Netflix transforms Saanich recreation centre into hospital for filming

Facility was closed to public Feb. 23 for filming of Maid

This image released by SYFY shows Meredith Garretson, left, and Alan Tudyk in the new series "Resident Alien." (James Dittinger/SYFY via AP)
B.C.-shot ‘Resident Alien’ invader gets lift-off with viewers

New Syfy series catching on, proving TV doesn’t have to come from premium cable

WILDLIFE TREE: Tofino Poet Laureate Christine Lowther stands next to a giant cedar tree on District Lot 114, the site of Tofino’s controversial affordable housing project. The tree was pinned with an official Ministry of Forests yellow wildlife tree sign to educate fallers that the tree needs to be left standing for food, shelter and nesting. (Nora O’Malley photo)
Tofino author Christine Lowther calling for poetry about trees

“I’m thrilled to be of service to trees through poetry.”

West Coast-themed metal art by Nanaimo artists Hayley Willoughby (pictured), her father Jack and partner Blair LeFebvre is on display in the window of Lululemon at Woodgrove Centre from now until March 13 as part of the store’s monthly local artist program. (Josef Jacobson/The News Bulletin)
Metal artists present cross-generational show at Nanaimo’s Woodgrove Centre

Work by Hayley Willoughby, her partner and father on display in Lululemon window

Vancouver Island Symphony principal violinist and concertmaster Calvin Dyck is among the musicians performing in the upcoming Salmon and Trout concert. (Photo courtesy HA Photography)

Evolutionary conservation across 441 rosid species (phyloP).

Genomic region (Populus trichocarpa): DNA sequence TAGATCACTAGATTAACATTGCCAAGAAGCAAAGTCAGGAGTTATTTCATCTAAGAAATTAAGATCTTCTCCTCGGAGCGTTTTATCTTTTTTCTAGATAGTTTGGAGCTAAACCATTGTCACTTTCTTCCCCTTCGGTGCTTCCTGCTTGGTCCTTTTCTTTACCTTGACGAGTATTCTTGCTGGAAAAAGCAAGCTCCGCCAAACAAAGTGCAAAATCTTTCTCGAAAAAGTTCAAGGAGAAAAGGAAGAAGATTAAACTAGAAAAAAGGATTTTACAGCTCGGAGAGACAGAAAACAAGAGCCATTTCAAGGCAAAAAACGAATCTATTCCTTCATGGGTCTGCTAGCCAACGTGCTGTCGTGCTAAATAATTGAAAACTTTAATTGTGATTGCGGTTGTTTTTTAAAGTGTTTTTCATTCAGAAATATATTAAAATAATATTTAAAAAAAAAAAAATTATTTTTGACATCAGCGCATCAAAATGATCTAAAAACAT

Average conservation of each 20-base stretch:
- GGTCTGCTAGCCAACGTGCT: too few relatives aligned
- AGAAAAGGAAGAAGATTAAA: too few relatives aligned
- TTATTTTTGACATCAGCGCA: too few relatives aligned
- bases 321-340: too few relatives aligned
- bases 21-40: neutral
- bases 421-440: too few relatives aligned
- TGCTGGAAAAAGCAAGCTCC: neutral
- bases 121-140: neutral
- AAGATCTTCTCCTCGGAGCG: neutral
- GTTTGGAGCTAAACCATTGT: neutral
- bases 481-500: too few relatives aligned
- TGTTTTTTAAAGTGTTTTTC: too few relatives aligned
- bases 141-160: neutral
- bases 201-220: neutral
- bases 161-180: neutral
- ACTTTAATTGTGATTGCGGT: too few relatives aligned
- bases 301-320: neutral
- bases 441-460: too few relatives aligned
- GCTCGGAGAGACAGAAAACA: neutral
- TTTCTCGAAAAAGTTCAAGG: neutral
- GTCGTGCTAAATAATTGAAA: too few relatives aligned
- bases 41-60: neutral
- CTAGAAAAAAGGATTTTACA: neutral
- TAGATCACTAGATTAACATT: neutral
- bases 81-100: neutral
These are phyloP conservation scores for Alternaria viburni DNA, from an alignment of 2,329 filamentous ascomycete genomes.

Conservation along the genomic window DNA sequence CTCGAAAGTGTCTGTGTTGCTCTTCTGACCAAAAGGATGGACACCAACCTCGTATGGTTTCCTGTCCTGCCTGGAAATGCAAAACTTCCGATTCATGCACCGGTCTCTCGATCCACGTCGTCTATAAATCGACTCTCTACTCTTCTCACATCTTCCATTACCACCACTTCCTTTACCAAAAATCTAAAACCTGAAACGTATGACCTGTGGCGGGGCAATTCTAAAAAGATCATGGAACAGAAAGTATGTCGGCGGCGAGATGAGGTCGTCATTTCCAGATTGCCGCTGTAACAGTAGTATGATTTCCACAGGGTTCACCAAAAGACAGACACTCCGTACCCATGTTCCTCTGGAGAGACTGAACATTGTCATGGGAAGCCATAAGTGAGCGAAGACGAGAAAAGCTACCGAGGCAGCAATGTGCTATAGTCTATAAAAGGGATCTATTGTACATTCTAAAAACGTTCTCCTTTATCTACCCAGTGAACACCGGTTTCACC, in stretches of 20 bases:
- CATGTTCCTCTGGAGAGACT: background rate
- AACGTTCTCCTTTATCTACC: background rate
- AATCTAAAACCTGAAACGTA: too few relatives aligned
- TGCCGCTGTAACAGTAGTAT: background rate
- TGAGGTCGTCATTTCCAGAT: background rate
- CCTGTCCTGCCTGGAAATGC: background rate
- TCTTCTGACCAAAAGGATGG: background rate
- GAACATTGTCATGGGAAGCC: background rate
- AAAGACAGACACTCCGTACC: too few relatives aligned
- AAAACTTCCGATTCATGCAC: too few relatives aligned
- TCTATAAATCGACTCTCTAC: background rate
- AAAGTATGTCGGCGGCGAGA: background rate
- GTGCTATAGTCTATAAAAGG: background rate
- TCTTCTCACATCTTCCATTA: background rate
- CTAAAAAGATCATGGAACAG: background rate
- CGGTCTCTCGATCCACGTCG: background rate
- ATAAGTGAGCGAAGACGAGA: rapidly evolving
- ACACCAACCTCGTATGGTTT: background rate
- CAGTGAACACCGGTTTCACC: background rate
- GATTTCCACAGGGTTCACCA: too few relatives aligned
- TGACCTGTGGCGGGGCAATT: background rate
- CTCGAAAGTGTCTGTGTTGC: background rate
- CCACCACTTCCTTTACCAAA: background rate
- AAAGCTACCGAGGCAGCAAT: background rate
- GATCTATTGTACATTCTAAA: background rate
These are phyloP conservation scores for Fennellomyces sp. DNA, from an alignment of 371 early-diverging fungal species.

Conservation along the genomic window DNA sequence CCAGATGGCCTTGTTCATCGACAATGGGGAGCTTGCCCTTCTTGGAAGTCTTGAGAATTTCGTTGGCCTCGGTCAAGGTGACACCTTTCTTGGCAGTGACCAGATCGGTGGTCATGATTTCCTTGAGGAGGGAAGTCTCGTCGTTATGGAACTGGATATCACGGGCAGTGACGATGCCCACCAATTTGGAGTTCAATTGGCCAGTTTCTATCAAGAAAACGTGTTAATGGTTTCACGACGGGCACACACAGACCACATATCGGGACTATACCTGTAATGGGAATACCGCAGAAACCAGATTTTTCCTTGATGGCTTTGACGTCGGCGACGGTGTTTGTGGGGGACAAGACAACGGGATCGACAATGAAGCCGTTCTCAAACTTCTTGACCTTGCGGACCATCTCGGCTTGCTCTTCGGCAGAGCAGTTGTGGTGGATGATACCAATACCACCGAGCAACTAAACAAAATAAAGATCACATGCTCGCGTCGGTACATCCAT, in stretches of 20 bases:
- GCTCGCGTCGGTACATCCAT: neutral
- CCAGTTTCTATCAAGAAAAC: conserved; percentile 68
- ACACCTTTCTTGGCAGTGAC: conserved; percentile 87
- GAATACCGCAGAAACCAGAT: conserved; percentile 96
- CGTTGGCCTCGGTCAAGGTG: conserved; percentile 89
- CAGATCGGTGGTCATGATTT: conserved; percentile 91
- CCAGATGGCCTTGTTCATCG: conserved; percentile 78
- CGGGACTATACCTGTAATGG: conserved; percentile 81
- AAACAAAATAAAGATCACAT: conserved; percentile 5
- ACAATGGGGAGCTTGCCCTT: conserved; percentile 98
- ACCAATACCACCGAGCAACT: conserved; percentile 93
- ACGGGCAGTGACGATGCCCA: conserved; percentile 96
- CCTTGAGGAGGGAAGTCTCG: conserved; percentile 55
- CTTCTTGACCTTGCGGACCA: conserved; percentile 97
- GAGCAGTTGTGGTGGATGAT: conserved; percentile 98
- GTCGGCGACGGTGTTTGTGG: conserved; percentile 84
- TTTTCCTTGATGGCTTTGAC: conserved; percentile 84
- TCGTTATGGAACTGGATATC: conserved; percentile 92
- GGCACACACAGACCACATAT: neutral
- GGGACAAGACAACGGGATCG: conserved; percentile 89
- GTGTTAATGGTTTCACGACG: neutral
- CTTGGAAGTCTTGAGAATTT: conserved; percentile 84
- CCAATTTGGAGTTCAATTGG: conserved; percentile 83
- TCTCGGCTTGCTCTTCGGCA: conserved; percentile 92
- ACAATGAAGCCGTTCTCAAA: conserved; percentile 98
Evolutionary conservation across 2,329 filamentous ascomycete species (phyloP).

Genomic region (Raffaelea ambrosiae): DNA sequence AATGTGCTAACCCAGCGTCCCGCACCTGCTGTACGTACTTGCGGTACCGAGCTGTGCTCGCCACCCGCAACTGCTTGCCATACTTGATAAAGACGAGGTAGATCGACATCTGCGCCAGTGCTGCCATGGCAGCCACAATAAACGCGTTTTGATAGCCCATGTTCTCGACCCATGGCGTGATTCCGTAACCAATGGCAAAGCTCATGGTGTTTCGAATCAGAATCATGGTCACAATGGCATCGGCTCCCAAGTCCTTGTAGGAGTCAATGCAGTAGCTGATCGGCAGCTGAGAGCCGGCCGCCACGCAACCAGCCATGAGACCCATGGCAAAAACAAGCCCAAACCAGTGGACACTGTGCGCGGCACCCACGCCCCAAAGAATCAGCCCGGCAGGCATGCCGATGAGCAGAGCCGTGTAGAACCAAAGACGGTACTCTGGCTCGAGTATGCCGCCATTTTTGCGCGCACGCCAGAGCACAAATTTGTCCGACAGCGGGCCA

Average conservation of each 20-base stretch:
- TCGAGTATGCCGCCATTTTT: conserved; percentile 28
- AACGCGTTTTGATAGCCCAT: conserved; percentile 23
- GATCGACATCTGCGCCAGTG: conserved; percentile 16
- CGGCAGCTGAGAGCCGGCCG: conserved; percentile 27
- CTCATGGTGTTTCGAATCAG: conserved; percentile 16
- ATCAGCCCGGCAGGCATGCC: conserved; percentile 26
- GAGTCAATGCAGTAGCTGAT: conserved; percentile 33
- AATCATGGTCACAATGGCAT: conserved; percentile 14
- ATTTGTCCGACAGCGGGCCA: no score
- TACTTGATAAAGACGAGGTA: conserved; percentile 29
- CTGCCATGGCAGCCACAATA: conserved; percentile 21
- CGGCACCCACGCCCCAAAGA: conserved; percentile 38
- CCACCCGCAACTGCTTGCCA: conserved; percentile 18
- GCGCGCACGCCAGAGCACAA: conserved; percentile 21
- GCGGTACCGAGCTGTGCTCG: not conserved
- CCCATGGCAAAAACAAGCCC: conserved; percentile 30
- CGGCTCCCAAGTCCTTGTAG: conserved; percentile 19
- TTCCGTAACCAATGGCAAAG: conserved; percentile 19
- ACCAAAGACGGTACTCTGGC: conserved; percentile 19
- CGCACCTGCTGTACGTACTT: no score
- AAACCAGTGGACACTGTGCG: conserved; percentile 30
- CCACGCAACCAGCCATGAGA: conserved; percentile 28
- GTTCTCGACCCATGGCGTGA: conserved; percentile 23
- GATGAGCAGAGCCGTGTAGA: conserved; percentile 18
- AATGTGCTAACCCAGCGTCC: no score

Vancouver Island Symphony will make a splash with fish-themed quintets concert

Performance was to take place in November but was rescheduled due to COVID-19

Nico Rhodes, Lucas Smart, James McRae and Kosma Busheikin (from left) recorded their set for the Nanaimo International Jazz Festival’s online video series at the Harbour City Theatre in December. (Photo courtesy François Savard)
Music starts next week at online Nanaimo International Jazz Festival

Ten free, virtual performances to occur over three weeks in March

The original artwork created by local artist Emily Thiessen, is featured as the Commercial Alley’s eighth installation. (City of Victoria)
 The original artwork created by local artist Emily Thiessen, is featured as the Commercial Alley’s eighth installation. (City of Victoria)
Victoria calls for artists to fill Commercial Alley gallery

Competition open to artists in the Capital Regional District

Cowichan Valley author Teresa Schapansky’s books for young readers have become a phenomenon on Amazon. (Submitted)
Cowichan author tops Amazon charts

Award-winning author Teresa Schapansky learned of a need for low-level readers in the classroom

Nadia Rieger restocks some of the art supplies at the Crows Nest Artist Collective. Their move to stocking more art supplies over the course of the pandemic was a response to increased demand, which she thinks shows people have been turning to creating art to cope with mental health struggles due to lockdowns and restrictions on other activities. Photo by Mike Davies/Campbell River Mirror
Vancouver Islanders using art to conquer COVID blues

It seems people have been turning to their creative sides to stay mentally and emotionally healthy

Chris Bullock, Parksville artist, stands next to his ‘Mermother’ series, on display at the McMillan Arts Centre until Feb. 29. Bullock himself will be at the MAC from 11 a.m. until 3 p.m. every Saturday until the end of the month. (Mandy Moraes photo)
Parksville artist Chris Bullock’s unique illustrations on display

‘I’m heavily influenced by old comic book styles from the 1950s’

Most Read